The above are guidelines worthy of remembering and applying to many topics about screening. In the US, professional medical organizations and government agencies are making the determination of what screenings should be accomplished and many times when they are to be done. In my research, I have not discovered where the WHO says to harm patients to do the screening, create a stereotype that mandates screening, or order very costly screening for the sake of screening with little or no scientific evidence to back the screening.
Yet we have screenings happening based on the three items mentioned above that professional organizations and government agencies think need to be done. Other types of screening are not done because government is not mandating them and many of the doctors would not be current enough to know what to do if the screening result was positive.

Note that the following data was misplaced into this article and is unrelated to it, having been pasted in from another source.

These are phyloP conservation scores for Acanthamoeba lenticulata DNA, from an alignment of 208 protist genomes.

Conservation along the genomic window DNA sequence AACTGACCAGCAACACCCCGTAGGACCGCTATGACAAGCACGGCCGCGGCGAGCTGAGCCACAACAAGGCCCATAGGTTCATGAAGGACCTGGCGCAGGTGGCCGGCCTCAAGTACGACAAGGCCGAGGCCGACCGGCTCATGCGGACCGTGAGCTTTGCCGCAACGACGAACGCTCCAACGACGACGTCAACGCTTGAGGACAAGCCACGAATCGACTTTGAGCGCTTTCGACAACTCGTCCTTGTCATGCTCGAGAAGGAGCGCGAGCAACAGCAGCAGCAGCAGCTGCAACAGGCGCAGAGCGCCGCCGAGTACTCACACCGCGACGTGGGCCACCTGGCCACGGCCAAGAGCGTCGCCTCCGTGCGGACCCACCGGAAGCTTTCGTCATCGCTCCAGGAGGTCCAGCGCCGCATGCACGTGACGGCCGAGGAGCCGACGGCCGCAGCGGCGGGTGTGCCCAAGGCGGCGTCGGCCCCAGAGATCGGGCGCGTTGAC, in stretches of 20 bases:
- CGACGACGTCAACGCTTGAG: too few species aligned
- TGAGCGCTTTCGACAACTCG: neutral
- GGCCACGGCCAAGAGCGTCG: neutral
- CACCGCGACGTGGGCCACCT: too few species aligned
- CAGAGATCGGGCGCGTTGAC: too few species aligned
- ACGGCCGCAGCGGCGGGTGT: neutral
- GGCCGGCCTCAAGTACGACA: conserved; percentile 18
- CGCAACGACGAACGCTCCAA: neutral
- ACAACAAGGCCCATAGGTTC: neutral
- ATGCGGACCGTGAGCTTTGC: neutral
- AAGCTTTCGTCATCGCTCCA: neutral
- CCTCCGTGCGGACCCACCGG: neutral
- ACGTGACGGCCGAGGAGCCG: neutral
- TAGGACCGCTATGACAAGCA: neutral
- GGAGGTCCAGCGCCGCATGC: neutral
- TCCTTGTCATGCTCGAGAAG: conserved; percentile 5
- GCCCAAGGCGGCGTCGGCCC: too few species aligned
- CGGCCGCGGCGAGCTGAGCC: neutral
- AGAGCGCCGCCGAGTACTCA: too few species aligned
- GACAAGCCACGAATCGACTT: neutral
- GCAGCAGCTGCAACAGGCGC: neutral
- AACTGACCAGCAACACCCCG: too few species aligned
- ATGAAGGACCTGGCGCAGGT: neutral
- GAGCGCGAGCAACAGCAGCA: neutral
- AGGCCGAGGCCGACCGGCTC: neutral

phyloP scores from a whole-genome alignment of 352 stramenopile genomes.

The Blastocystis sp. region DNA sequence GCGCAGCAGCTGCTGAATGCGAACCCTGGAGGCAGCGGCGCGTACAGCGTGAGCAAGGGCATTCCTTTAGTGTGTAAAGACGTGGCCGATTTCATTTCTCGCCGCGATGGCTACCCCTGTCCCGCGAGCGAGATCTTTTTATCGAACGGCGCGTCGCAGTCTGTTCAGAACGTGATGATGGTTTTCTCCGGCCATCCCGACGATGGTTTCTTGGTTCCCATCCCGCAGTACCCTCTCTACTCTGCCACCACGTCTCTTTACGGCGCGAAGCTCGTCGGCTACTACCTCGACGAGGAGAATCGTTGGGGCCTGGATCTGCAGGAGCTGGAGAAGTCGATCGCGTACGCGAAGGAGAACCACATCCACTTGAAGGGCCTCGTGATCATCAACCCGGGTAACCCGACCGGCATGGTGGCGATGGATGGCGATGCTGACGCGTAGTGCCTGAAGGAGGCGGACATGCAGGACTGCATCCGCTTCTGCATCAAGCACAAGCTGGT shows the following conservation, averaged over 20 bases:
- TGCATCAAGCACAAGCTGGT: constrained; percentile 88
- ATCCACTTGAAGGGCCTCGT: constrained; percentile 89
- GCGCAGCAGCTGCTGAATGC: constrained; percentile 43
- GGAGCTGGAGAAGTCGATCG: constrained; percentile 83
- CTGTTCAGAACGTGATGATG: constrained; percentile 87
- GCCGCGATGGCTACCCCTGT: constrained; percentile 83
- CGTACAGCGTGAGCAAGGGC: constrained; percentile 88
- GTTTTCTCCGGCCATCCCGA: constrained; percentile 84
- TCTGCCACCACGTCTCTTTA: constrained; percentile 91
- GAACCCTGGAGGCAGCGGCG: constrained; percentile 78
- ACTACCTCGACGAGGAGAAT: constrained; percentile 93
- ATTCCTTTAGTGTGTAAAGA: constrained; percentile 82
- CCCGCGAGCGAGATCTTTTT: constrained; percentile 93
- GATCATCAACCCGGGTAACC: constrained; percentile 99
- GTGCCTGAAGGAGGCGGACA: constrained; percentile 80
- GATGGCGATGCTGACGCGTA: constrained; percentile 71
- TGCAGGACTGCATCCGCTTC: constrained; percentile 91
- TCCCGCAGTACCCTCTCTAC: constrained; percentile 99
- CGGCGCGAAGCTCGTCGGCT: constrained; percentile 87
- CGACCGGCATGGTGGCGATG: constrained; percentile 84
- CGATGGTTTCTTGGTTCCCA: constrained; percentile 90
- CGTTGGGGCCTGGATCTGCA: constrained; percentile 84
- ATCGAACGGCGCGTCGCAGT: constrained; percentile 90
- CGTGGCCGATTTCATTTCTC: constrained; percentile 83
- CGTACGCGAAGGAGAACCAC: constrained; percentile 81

The latest screening being mandated seems to be for dementia. This screening includes all types. I have to agree with one author that many of these screenings are poorly designed, poorly thought through, and often damaging or harmful to the frailest patients. However, with the government behind this and several of the medical associations, this will be difficult to stop.